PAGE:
Perhaps we can now understand better the profound meaning of these words in Johns Gospel: "The hour has come for the Son of Man to be glorified. I tell you the truth, unless a kernel of wheat falls to the ground and dies, it remains only a single seed. But if it dies, it produces many seeds. Those who love their lives will lose them, while those who hate their lives in this world will keep them for eternal life. Whoever serves me must follow me; and where I am, my servant also will be. My Father will honor the one who serves me. Now my heart is troubled, and what shall I say? Father, save me from this hour? No, it was for this very reason I came to this hour. Father, glorify your name!" (Jn. 12:23-28). The only way that Jesus can live, that is, be more fully a person, be glorified, is to die. So in a real sense He does, as Dylan Thomas poetically resisted, "go gentle into that good night"; He does choose death.
For the disciples, of course, the crucifixion was the shipwreck of all their hopes. We can hear the pathos in the words of the two disciples who met the stranger on the road to Emmaus: "But we had hoped that he was the one who was going to redeem Israel" (Lk. 24:21). They had lost the one You who gave meaning to all their Is. With Him gone, who were they? Yet in this very moment of despair something happens that makes their hearts burn within them. Could it be? Whatever it was, they did not want to let this stranger out of their company, and they prevailed on Him to stay and eat with them. They felt all the old stirrings of life and warmth and challenge and hope that--could it be?--they had felt in Jesus presence. "When he was at the table with them, he took bread, gave thanks, broke it and began to give it to them. Then their eyes were opened and they recognized him, and he disappeared from their sight" (Lk. 24:30-31). With this experience they had themselves back, as it were. The one You who made all the difference to who they are is alive and well. And the vital importance of these first witnesses for us is that they testify that they are experiencing the same Jesus whom they walked and talked and ate with, the same Jesus whom they had abandoned or denied, the same Jesus whom they had seen die so horribly. Thus, they assure us that the Jesus whom we experience in prayer, in reading the Gospels, in the sacrament of reconciliation, in the Eucharist, is Jesus of Nazareth, Marys son.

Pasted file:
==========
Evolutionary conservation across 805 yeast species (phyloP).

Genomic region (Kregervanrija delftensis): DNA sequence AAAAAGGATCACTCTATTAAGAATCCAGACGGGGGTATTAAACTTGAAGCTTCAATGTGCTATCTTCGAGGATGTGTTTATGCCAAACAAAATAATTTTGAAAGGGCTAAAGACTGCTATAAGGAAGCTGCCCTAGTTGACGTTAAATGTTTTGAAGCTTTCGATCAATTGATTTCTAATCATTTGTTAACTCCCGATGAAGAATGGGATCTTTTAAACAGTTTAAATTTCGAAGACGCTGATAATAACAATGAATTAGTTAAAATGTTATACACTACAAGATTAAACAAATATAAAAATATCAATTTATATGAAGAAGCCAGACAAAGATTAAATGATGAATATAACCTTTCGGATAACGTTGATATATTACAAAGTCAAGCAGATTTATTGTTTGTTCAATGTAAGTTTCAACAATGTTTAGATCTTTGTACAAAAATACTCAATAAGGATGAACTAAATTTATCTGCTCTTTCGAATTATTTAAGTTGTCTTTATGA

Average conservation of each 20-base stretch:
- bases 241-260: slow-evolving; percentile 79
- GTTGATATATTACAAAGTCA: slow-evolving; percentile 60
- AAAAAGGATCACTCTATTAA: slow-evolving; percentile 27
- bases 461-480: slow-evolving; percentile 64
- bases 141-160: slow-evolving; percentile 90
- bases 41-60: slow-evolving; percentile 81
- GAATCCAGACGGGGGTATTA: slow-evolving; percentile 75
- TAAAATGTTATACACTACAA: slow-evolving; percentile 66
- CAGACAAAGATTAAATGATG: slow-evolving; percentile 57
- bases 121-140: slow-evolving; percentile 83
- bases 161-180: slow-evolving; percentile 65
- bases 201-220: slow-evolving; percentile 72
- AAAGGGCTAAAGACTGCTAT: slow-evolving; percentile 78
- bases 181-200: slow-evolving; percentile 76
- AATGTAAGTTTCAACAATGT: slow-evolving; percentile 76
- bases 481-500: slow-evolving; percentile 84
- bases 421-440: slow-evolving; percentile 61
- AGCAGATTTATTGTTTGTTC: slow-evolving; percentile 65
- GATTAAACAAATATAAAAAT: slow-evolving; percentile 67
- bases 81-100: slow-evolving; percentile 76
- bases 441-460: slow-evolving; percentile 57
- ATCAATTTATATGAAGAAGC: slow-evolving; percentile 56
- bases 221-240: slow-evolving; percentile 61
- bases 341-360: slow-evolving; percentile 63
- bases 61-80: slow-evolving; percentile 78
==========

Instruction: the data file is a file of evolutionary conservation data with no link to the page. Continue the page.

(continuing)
For that is the heart of the matter in this November, damp and drizzly or not. Our hearts do burn within us at times. We do sense the presence of the mysterious Other whom we name Jesus, and we know with faith and hope and love, at least in those moments, that death has no sting. In those moments we have no doubts either that it is right for the church to celebrate the feast of All Saints because we know that no one who has died in Christ is lost, annihilated. Rather, we know that "we are surrounded by such a great cloud of witnesses" (Heb. 12: 1) and that we have even more relationships than we could ever count. In those moments too, we know that it is right for the church to celebrate the feast of All Souls, because we can hope that all our loved ones are, like Mary, in Christ and, therefore, whole and entire and in relationship with us and everyone else. Indeed, it may be a measure of our faith and hope that we pray to (that is, converse with) not only Jesus, Mary and the saints, but also those of our loved ones who have gone before us into that good night.
BECAUSE WE HAVE experiences of God the Father, of Jesus, of the Spirit, of Mary, of the saints and of our loved ones who are saints, we can say with St. Paul: "What, then, shall we say in response to this? If God is for us, who can be against us? He who did not spare his own Son, but gave him up for us all--how will he not also, along with him, graciously give us all things?... For I am convinced that neither death nor life, neither angels nor demons, neither the present nor the future, nor any powers, neither height nor depth, nor anything else in all creation, will be able to separate us from the love of God that is in Christ Jesus our Lord" (Rom. 8:31-39). Perhaps at such times we can even say that death is not the doom of humankind, but our boon. For only death will take away the blinders that keep us from seeing the whole of our reality, that we are in communion with all human beings because we are in communion with the eternal Community, Father, Son and Spirit, the one mystery we call God.